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U of T startup Nymi Inc. has created a wristband that uses a person’s unique cardiac rhythm to unlock devices and open applications without resorting to passwords.

When U of T alumnus Karl Martin and Foteini Agrafioti founded Nymi Inc. they envisioned a wearable technology that would seamlessly and securely make your identify known to the things you interact with. It wasn’t just about building a better mousetrap but a chance to completely redefine what identity means in the modern world.

A simple wristband to authenticate your identity

The result is the Nymi wristband, which acts as an electrocardiogram that consistently authenticates your identity to turn on smart phones, computers and applications without the need for passwords.

“The basic principle is that it acts as a trusted device that works when it is on you and doesn’t work when it is on someone else,” Martin says. “How does it know you?  It monitors the electrical activity of the heart which is unique for each person.”

More secure than other biometric options

Martin says the wristband is more secure than passwords, keys and swipe cards—even other biometric solutions, such as fingerprint, iris and face recognition, which require careful body positioning for an accurate scan.

To activate the Nymi band, you simply press a finger to the top of the wristband to create what Martin calls a “loop circuit,” which verifies the wearer’s electrocardiogram (ECG). Once authenticated, the system communicates via Bluetooth to the Nymi software app operating on a designated device.

While wearing the wristband, you can seamlessly unlock and use your smartphone, tablet or computer; removing the wristband automatically locks linked devices. Future versions may unlock cars or homes, control smart home appliances and facilitate online transactions.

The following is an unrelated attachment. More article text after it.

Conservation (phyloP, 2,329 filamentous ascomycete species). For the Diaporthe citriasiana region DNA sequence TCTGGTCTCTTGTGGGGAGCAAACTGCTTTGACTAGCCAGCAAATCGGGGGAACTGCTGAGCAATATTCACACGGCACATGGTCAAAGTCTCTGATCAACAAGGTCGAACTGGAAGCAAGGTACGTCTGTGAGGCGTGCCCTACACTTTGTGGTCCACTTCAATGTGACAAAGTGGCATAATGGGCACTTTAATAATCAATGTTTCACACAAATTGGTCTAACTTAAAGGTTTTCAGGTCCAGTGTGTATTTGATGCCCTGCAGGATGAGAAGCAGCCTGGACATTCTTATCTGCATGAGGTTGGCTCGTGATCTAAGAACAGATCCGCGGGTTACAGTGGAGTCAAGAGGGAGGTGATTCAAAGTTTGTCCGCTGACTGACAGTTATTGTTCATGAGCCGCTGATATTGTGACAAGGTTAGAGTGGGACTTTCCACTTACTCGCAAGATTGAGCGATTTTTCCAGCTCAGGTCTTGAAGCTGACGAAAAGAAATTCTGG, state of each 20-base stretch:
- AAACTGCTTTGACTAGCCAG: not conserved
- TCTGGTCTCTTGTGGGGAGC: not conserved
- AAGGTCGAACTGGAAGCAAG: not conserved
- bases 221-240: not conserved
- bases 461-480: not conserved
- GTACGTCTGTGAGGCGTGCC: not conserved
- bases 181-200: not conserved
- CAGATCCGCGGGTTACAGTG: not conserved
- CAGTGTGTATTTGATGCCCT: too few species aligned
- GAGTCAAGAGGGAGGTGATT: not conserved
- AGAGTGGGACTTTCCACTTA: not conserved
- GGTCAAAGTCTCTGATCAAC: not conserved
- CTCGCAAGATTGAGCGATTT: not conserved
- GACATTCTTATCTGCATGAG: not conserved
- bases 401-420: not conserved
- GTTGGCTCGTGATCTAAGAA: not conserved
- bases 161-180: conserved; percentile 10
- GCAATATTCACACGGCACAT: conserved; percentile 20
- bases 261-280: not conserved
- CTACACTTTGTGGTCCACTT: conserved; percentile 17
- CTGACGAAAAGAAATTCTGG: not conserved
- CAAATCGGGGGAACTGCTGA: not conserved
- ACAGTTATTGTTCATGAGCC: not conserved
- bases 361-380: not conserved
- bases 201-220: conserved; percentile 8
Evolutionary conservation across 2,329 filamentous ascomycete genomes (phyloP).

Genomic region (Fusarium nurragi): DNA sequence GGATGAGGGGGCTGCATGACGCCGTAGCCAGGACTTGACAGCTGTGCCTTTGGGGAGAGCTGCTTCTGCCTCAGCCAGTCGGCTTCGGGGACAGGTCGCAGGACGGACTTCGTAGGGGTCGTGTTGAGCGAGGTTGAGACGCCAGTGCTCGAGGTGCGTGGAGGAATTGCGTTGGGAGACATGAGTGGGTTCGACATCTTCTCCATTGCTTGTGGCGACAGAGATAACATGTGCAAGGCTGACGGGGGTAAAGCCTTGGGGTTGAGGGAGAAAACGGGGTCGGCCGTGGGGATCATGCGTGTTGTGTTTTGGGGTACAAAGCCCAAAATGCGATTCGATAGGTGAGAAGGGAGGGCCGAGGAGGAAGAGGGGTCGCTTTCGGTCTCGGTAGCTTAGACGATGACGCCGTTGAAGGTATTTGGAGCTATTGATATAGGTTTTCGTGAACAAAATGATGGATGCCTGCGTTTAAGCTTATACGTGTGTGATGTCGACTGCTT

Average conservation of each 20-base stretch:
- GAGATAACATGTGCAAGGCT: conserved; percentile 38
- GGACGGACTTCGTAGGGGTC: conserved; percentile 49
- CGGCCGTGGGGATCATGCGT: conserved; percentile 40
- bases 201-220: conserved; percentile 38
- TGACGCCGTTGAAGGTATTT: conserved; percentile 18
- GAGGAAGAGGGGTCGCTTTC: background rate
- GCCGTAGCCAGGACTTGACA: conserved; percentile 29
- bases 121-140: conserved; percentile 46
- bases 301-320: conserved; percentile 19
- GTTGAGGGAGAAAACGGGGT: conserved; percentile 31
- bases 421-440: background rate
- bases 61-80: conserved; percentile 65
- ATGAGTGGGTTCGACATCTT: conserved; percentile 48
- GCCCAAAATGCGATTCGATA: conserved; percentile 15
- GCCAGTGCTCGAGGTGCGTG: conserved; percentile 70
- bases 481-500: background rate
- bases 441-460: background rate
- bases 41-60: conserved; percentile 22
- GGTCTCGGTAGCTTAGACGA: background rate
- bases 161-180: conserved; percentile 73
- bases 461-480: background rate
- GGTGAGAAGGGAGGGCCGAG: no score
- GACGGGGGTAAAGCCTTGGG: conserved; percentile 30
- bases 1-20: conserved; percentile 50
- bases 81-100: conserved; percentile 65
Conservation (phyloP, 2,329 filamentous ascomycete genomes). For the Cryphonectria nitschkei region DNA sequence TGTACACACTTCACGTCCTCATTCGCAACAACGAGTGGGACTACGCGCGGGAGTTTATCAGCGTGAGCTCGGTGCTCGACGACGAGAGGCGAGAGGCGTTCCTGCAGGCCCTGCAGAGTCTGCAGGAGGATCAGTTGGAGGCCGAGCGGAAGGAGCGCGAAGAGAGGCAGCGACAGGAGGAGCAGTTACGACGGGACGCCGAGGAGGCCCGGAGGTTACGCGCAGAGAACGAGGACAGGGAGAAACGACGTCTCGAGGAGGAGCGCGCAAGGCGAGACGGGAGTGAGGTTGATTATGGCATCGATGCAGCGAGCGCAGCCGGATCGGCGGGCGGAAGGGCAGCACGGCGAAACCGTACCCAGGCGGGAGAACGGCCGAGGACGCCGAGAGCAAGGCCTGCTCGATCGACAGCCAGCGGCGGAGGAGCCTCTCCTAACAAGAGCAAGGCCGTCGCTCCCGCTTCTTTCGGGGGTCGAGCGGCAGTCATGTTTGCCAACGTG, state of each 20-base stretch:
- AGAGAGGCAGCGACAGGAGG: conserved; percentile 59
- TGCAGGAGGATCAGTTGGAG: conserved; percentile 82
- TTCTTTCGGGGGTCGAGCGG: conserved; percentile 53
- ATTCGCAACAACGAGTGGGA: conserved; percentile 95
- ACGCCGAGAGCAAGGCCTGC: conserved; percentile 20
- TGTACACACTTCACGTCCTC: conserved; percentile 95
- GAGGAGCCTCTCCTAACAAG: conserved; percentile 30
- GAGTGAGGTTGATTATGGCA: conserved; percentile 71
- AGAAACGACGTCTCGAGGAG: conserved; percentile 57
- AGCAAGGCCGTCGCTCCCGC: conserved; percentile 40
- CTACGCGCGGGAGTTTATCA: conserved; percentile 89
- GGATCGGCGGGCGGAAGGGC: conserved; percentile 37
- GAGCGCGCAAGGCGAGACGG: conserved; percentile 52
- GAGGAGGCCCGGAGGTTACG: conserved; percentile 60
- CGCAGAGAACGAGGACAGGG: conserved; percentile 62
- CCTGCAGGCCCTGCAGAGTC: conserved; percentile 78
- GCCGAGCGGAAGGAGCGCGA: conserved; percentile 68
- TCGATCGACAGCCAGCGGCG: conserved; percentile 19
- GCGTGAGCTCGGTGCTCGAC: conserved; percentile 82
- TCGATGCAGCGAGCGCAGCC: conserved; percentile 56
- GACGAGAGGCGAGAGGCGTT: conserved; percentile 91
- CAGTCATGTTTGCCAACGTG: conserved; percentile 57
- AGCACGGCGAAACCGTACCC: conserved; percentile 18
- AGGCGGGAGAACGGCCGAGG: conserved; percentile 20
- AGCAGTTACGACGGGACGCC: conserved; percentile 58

Why instant access is ideal for the workplace

The company is now focusing on enterprise and getting the device into the workplace. For example, a sales representative sitting in a meeting could securely open up applications containing sensitive information without having to use more than one password or PIN, which often slows them down. “This instant access has massive value,” says Martin.

“Companies also spend a lot of money on security measures,” says Martin. “Because ECGs are extremely difficult to imitate, the Nymi provides strong protection against intrusions and falsification.”

Following a tradition of U of T innovation

Nymi Inc. is a good example of a startup that benefited from U of T’s flourishing entrepreneurial ecosystem. Both the Banting and Best Centre for Innovation and Entrepreneurship and the Creative Destruction Lab at the Rotman School of Management played instrumental roles in getting the company off the ground, according to Martin.

Today Nymi Inc. has 35 employees and has delivered more than 800 Nymi Band Discovery Kits to developers to create their own applications. The company also attracted $14 million in venture capital in 2014.

“We’re establishing the Nymi as the de facto platform for persistent, trusted identity,” says Martin. “Whether you are making a payment or getting into the door at home, the Nymi will ensure convenient access to all of your personal devices and services, without sacrificing security.”